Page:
Happy Festivus
I find myself saying this each year, but festivals in India seem to be getting so fancy. Big names, each one trying to outdo the other, sophisticated production values, waste management graphics, safety, frills and novelty, ease of travel. It’s not just about the music; every single aspect of all the major indie festivals — the NH7 Weekender, Magnetic Fields, Mahindra Blues, Ziro — offers a special experience for its patrons (if you can look past the thousands of sponsor logos, that is). When did we get so professional and competent? Who the hell are all these people shaming our country?

Farewell, old friends. Image source: theatlantic.comFarewell, old friends. Image source:

‘Check Ignition And May God’s Love Be With You’
When news of David Bowie dying in January began to circulate, it was a landmark moment. A hero of rock ‘n’ roll had passed away, days after the release of what turned out to be his final album, Blackstar. Bowie’s impact spanned decades and generations, and there was a collective outpouring of grief, setting the tone for what was to follow for the rest of the year. Sir George Martin, one of the people conferred with the prestigious/meaningless title of the “fifth Beatle”, died soon after. There was the shock at Prince’s sudden death. Leonard Cohen’s passing was another great tragedy, keeping obit writers busy. The most recent one is George Michael dying on Christmas, spawning thousands of emotional, imaginative, and totally unique messages about his “last Christmas”. Phife Dawg, Glenn Frey, Greg Lake, Nick Menza, and so many others, all masters who’ve been influential in the world of music, died this year. It’s been a sad year, and also one that makes you believe that curses are real.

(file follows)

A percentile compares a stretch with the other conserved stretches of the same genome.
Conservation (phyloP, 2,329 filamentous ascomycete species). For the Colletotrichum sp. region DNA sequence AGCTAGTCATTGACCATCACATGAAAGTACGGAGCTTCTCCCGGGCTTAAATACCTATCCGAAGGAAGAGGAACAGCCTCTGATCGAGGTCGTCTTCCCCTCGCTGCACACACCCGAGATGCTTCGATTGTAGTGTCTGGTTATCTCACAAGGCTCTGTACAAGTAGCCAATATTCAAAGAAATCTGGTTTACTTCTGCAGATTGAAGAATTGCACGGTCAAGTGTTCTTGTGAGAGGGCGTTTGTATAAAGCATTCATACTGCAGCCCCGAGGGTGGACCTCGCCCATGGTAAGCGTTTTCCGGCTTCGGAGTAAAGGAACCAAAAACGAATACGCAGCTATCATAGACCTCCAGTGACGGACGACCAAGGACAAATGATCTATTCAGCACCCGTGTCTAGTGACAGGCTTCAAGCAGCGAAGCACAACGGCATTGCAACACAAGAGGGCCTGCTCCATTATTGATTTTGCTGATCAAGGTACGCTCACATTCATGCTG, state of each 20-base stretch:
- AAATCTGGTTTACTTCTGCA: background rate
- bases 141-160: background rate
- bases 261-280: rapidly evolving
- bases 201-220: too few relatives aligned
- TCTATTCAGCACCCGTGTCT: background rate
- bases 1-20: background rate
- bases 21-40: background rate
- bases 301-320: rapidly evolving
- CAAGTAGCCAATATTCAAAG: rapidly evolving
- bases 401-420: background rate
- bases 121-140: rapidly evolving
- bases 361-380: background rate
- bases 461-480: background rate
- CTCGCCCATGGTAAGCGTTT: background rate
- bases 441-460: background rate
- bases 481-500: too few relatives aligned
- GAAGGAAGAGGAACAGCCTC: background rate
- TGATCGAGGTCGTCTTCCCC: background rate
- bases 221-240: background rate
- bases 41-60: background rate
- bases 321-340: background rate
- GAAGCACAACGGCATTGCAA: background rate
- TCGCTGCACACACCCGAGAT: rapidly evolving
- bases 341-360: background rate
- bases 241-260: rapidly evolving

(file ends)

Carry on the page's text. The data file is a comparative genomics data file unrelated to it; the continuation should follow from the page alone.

‘For The Times They Are A-changing’
The one guy who didn’t die in 2016 is Bob Dylan. It was such a big relief that a committee decided to award him the goddamn Nobel Prize for it. Sure, there’s no prize for excellence in music, so they just decided to crowbar him into the literature category. This was naturally followed by heated debates about the legitimacy of such an award, both for and against the motion.

In the middle of all this, Dylan decided to be quite the cool cat by evading the committee’s phone calls, and then not attending the event even. The cherry on top was the stunning stop-start rendition of some Dylan song by Patti Smith at the ceremony commemorating this year’s winners.

I Am Jack’s Lack of Headphone Jack
Apple got rid of the headphone jack, paving the way for the future — which is apparently overpriced wireless Bluetooth headphones. My sources are telling me that their next laptop will come without a screen or an Enter key or a mousepad or a hard drive. There are rumours that it will just be a card machine, where you enter your debit card details every time you turn it on, and the money automatically gets deposited into Apple’s offshore accounts, and you get a free glow-in-the-dark sticker. (They will next sell stickers without the sticky side on the back as well.)

The Phoenix Rising